Russia asks envoys to visit town it says was hit by Ukraine shelling

MOSCOW Tue Jul 15, 2014 5:24am EDT

A resident crosses the central square near a statue of Lenin in Donetsk July 14, 2014.  REUTERS/Maxim Zmeyev

A resident crosses the central square near a statue of Lenin in Donetsk July 14, 2014.

Credit: Reuters/Maxim Zmeyev

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MOSCOW (Reuters) - Russia has asked military attaches from 18 countries including the United States to visit a town in the Rostov region on Tuesday where Moscow says a shell fired from across the border in Ukraine killed one person.

The planned visit appeared part of a war of words between Ukraine and Russia intended to win international backing in the conflict between Ukrainian government forces and pro-Russian separatists who have risen up in eastern Ukraine.

"The Defence Ministry of the Russian Federation has decided to familiarise foreign military specialists with the real situation in Donetsk in the Rostov region ... which (on Sunday) suffered destruction from artillery fire and shelling from Ukrainian territory," a ministry spokesman said.

Itar-Tass news agency quoted a defence official as saying military attaches from the other permanent members of the U.N. Security Council - France, Britain and China - were also invited.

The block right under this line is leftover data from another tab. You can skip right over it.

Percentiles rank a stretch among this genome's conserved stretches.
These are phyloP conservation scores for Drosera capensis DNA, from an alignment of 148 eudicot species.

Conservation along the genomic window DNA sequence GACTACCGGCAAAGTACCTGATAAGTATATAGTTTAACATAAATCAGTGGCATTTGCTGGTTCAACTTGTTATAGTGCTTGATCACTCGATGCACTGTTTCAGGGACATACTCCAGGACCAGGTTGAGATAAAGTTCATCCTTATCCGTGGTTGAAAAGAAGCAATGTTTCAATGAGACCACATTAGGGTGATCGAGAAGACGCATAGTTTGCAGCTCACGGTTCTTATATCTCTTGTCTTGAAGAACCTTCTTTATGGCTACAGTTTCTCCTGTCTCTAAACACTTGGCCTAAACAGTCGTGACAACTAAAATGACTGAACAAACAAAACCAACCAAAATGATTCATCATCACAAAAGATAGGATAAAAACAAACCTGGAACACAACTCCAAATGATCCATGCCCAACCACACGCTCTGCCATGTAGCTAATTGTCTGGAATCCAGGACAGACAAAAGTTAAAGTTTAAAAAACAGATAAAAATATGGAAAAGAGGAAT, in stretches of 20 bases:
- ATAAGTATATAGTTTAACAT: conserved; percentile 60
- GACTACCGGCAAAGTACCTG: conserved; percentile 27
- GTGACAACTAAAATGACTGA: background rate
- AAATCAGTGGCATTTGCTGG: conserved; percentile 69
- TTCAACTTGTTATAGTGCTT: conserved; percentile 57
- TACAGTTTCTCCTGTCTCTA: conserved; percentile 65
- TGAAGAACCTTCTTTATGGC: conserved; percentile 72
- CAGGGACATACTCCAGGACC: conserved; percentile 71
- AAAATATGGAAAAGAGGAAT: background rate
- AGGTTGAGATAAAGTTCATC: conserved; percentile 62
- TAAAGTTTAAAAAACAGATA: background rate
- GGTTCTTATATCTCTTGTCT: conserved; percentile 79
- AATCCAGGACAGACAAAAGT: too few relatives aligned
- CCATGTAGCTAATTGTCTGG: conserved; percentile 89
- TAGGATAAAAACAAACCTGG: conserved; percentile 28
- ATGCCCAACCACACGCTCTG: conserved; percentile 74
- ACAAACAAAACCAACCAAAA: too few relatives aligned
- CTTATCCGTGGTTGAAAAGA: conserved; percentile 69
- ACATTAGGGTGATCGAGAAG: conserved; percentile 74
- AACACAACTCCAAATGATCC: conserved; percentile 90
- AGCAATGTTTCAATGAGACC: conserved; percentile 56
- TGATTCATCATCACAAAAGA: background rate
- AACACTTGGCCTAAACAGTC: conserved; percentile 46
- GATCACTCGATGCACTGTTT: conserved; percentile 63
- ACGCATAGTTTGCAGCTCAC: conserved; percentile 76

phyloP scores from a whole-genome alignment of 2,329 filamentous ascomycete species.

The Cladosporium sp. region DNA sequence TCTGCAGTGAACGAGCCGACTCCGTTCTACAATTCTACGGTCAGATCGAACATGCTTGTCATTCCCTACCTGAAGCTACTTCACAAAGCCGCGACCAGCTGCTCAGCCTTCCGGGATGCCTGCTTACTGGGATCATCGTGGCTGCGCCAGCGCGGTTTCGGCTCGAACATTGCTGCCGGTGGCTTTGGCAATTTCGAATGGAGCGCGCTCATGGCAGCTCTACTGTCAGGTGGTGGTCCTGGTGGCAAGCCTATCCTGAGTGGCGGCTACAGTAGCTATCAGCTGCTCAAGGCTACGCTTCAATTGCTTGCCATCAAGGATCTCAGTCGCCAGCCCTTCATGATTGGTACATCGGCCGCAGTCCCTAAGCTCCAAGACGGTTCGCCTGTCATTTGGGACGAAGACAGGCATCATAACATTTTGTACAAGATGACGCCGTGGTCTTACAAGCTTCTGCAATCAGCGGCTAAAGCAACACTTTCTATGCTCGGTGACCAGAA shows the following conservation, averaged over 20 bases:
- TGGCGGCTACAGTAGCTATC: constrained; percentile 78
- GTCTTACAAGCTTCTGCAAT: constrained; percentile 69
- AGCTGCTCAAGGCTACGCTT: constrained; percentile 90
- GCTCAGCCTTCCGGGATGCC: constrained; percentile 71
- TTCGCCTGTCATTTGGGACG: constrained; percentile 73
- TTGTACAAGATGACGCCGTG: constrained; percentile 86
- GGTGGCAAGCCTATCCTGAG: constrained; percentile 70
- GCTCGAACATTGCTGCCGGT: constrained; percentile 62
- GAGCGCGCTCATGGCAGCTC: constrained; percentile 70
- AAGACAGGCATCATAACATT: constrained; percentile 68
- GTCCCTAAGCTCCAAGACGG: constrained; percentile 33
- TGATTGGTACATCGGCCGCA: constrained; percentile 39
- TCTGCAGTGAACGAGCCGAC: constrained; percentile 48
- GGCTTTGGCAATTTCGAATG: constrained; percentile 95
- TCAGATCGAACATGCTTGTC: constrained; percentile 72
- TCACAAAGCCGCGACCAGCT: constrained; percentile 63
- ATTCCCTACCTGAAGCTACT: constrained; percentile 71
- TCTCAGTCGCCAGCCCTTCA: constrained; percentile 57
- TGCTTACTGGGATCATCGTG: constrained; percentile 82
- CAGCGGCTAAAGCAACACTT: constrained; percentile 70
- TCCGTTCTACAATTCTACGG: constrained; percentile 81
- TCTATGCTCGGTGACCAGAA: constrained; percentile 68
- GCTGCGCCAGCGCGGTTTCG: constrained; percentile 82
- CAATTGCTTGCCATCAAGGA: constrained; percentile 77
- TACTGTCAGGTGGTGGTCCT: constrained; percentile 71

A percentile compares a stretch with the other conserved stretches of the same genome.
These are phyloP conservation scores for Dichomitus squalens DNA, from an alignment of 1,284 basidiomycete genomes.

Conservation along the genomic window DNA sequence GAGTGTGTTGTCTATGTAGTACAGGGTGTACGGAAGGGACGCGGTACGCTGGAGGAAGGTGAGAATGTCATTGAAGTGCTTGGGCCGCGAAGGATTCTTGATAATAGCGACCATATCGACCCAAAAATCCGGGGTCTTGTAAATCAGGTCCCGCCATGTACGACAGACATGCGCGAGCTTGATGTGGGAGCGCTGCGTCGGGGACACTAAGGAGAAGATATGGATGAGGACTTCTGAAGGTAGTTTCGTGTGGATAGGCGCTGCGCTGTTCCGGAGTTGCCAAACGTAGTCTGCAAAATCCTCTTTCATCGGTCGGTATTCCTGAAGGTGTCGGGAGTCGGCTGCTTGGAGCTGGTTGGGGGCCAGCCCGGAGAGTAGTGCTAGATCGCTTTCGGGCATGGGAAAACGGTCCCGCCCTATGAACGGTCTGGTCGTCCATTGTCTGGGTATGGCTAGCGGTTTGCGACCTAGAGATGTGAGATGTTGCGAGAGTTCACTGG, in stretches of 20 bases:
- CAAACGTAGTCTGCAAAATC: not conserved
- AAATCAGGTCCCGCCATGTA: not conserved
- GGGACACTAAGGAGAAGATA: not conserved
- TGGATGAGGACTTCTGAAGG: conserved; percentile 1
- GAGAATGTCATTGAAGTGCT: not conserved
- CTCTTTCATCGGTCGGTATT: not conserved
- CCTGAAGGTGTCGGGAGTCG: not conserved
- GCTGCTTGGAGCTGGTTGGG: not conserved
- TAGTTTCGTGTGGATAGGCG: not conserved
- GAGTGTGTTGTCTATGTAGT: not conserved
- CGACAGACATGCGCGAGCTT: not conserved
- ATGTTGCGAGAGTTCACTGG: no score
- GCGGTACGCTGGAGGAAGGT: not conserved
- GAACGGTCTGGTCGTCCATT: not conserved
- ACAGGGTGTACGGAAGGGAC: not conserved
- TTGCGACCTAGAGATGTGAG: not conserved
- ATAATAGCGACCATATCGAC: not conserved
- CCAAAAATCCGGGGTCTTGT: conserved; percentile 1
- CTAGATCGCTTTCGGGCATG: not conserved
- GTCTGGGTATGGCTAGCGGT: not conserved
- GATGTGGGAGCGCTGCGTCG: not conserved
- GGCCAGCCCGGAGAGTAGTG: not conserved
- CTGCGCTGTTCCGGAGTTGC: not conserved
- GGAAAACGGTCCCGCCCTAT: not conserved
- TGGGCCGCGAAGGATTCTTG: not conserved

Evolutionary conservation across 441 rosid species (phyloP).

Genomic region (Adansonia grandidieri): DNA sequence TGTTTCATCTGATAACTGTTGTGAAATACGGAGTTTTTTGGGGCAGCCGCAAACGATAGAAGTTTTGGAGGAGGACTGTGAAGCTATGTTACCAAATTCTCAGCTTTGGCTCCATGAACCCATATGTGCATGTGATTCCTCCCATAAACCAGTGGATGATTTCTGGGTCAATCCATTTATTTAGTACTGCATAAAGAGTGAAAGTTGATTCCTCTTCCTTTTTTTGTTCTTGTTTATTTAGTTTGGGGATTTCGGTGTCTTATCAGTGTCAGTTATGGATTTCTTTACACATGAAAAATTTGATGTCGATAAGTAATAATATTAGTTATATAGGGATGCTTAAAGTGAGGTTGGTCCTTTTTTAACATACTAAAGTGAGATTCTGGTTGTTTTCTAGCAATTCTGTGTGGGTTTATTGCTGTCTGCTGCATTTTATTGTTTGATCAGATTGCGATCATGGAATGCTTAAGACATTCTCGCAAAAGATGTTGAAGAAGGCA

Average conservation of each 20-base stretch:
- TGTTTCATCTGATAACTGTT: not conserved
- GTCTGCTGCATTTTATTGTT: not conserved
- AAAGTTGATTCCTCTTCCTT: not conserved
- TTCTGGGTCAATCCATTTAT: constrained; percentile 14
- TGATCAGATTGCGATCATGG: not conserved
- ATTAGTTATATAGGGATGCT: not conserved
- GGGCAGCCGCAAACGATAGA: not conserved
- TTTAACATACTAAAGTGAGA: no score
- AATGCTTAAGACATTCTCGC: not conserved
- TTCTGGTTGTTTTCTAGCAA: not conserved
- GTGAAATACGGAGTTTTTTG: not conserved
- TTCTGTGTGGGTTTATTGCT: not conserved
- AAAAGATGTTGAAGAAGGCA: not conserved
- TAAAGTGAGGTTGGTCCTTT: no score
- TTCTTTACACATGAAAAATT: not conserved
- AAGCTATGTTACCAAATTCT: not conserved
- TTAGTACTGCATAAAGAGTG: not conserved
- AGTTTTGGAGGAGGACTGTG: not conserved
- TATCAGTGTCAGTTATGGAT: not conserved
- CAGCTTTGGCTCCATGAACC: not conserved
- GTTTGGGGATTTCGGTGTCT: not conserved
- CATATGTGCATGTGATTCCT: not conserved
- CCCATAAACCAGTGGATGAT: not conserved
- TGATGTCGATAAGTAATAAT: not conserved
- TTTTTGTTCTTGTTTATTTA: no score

Ukraine has denied the Russian charges that Ukrainian government forces fired across the border. It says the separatist rebels systematically fire across the border into Russia to try to provoke Russian military intervention.

Moscow's angry response to the incident and reports of Russian troops being moved up to the border raised again the prospect of Russian intervention, after weeks in which President Vladimir Putin had appeared intent on disengaging.

(Reporting by Lidia Kelly and Tatyana Ustinova, Writing by Elizabeth Piper, Editing by Timothy Heritage)

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Comments (1)
hto_eto wrote:
“Many Germans also wanted the city of Danzig and its environs (together the Free City of Danzig) to be reincorporated into Germany. Danzig was a port city with a German majority. It had been separated from Germany after Versailles and made into a nominally independent Free City of Danzig. Hitler sought to use this as a reason for war, reverse these territorial losses, and on many occasions made an appeal to German nationalism, promising to “liberate” the German minority still in the Corridor, as well as Danzig.

The invasion was referred to by Germany as the 1939 Defensive War since Hitler proclaimed that Poland had attacked Germany and that “Germans in Poland are persecuted with a bloody terror and are driven from their homes. The series of border violations, which are unbearable to a great power, prove that the Poles no longer are willing to respect the German frontier.” ”

Jul 16, 2014 7:18am EDT  --  Report as abuse
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